So I had my rookie pacers, I was feeling good, it was time to run. Back to the brainstorming. I ate dinner the night before the race at ultra-friend Jeffery Johnston’s in-law’s house in Carson City, NV along with several other runners, all running the 50 miler. I was the only one doing the hundo. Fantastic time. I stayed in a room I got on hotwire for cheap, a straight up casino. Nothing better than coming into the lobby of a hotel the night before a 100 miler feeling in the best shape of my life and second-hand smoking a few packs of cigs. The lady at the counter was super nice, and she seemed genuinely flabbergasted when she asked me why I was there (to run a 100 miler the next morning). She said that she had worked her way up to half of a spin class!

I slept pretty well, actually, and woke up around 2:30 AM to start the morning routine. I had laid everything out the night before, and I had even pinned my number of my shorts before going to bed (thank you Jeffery!). I ate a bagel (chocolate chip), a Balance bar (chocolate chip), drank 32 oz of Gatorade and downed a banana on the way to the starting line.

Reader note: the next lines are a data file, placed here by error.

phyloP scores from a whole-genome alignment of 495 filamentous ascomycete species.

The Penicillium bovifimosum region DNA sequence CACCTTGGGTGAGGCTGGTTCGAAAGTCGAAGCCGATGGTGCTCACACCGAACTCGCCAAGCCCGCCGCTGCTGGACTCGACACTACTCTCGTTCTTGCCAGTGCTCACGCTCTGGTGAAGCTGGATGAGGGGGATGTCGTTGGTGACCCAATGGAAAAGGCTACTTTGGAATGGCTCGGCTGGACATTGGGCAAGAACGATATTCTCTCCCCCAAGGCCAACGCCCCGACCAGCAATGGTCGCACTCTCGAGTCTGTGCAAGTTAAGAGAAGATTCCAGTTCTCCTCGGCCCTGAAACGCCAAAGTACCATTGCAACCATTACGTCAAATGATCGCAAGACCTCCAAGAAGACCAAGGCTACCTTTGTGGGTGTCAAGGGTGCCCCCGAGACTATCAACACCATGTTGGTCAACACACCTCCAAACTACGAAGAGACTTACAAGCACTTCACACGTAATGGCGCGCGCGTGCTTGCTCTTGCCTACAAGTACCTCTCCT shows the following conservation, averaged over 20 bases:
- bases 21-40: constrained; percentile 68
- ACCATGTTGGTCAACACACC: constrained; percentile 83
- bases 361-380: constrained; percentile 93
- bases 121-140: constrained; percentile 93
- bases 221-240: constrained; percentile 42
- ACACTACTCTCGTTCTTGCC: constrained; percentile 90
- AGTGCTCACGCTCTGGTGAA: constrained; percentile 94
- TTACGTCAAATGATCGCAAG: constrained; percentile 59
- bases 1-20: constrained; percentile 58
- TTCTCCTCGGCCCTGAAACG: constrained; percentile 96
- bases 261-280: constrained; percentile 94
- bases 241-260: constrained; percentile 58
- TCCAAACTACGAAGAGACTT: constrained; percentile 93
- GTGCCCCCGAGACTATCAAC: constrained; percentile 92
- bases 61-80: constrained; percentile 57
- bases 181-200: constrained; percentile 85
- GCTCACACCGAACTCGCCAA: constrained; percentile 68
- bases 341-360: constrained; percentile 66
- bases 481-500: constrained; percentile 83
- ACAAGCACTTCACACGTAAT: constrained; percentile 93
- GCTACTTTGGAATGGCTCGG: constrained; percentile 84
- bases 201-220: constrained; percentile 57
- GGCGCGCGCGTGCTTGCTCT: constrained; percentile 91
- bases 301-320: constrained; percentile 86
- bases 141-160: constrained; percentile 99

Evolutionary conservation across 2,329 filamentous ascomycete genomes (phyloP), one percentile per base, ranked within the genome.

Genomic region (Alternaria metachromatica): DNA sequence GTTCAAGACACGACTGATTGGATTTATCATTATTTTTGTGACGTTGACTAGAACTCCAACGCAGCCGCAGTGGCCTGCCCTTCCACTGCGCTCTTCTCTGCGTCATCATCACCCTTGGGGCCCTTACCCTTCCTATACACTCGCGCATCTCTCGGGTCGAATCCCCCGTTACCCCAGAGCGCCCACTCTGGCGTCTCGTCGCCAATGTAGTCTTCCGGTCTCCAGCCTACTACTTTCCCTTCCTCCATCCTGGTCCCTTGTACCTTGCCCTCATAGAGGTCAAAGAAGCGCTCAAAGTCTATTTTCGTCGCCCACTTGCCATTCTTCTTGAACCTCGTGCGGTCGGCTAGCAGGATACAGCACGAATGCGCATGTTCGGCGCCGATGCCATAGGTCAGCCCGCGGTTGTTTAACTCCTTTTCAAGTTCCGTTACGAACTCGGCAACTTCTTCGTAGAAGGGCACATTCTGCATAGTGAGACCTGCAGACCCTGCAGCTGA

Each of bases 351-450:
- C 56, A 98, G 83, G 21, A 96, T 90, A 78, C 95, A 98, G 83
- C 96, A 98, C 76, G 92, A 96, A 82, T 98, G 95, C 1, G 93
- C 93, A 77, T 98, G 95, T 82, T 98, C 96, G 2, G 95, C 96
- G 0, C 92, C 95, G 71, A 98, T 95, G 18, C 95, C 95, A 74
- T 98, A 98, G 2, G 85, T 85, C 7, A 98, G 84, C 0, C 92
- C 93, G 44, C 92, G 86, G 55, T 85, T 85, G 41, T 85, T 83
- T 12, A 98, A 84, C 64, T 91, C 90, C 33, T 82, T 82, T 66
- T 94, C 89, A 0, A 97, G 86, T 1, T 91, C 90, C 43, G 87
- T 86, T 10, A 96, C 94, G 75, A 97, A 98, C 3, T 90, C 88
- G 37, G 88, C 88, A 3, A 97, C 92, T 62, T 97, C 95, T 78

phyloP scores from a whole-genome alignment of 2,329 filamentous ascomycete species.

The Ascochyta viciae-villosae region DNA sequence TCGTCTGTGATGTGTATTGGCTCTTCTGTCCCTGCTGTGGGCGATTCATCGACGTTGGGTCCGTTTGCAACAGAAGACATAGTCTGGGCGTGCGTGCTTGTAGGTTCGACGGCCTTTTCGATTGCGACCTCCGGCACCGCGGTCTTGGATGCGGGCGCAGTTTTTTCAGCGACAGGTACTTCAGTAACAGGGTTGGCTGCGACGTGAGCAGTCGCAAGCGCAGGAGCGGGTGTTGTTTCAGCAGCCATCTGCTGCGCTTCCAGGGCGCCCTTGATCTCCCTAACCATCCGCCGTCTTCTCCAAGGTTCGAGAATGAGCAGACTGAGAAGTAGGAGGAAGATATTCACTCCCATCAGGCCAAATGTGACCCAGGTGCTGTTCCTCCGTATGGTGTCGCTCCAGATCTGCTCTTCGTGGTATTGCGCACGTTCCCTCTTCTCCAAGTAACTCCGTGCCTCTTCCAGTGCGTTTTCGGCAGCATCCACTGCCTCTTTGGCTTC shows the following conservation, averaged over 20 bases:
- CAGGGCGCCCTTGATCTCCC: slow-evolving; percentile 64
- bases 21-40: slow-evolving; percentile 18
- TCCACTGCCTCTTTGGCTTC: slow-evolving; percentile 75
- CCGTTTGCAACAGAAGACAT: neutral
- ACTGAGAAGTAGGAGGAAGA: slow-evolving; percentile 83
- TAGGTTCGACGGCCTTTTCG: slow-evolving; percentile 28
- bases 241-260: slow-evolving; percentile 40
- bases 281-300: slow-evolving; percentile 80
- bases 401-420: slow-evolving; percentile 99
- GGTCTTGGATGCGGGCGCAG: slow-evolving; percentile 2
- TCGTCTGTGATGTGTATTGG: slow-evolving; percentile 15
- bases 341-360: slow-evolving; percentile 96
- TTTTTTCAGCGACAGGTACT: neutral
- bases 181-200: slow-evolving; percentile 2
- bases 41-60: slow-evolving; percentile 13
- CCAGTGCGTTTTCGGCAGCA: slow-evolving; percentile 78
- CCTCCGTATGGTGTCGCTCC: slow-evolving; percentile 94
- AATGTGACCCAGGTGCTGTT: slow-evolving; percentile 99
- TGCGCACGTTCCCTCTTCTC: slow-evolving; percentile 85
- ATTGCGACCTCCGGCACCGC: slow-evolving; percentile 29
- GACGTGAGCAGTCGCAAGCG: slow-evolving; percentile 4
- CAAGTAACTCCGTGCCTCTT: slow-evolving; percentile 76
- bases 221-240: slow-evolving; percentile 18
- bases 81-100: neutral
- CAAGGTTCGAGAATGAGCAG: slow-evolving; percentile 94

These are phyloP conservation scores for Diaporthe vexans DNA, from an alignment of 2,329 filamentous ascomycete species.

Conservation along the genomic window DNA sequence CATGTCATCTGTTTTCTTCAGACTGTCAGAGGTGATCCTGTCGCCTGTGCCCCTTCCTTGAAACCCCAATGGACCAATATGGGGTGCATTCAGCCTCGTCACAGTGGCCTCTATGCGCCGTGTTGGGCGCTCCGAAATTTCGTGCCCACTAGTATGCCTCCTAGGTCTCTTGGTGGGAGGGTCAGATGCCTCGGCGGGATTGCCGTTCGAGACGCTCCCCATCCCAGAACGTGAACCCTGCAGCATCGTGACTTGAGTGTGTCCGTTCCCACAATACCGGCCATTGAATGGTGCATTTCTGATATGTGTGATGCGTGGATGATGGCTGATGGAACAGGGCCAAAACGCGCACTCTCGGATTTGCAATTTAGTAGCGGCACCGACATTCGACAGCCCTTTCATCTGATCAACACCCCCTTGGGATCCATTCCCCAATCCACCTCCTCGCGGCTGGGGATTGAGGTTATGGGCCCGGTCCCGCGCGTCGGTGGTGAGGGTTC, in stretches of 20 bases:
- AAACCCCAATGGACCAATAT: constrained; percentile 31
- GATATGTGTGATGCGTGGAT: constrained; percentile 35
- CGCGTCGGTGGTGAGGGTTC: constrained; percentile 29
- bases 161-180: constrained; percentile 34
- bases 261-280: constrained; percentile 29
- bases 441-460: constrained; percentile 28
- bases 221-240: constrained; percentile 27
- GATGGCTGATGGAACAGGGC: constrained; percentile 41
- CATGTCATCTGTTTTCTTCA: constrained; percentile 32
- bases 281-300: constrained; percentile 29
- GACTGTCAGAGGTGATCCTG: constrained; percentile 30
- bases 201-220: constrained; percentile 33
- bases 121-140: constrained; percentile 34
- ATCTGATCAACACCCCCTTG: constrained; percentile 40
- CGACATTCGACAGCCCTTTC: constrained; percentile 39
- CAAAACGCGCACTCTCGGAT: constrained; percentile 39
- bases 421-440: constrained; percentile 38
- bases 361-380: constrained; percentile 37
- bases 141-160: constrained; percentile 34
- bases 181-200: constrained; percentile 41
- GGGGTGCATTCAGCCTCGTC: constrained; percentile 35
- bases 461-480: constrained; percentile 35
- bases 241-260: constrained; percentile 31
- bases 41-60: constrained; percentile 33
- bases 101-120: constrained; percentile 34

Now, tangent time (again). I've been excited to talk about this next discovery, yet it's going to mean I have to get comfortable with a couple of words, ready...NIPPLE PROTECTORS! There, I said it! Nipple protectors, nipple protectors, nipple protectors! That feels much better. So I've made mention in the past of chafing on a long run. If you're a runner, I don't need to say any more and if you're not a runner, go watch the finish of a marathon and look for the guys with red circles where there nipples should be. Google it and you'll no doubt find some classing pictures. Well, I can't stand chafing and I had ONE experience I think I shared pre-Western States last year where my faithful, trusty bandaids let me down on a long training run. I sweat so much on that run that they wouldn't stick and I ended up running 20 miles in the trails with my shirt off, my love handles jiggling and my white flesh exposed and begging to be burned (and it was!). So I've been experimenting with the best nipple protection solution. I've gone back to various glides and roll ons and those work fine, but we're talking 100 miles, and if I don't have the right stuff in the right bag I'm dead!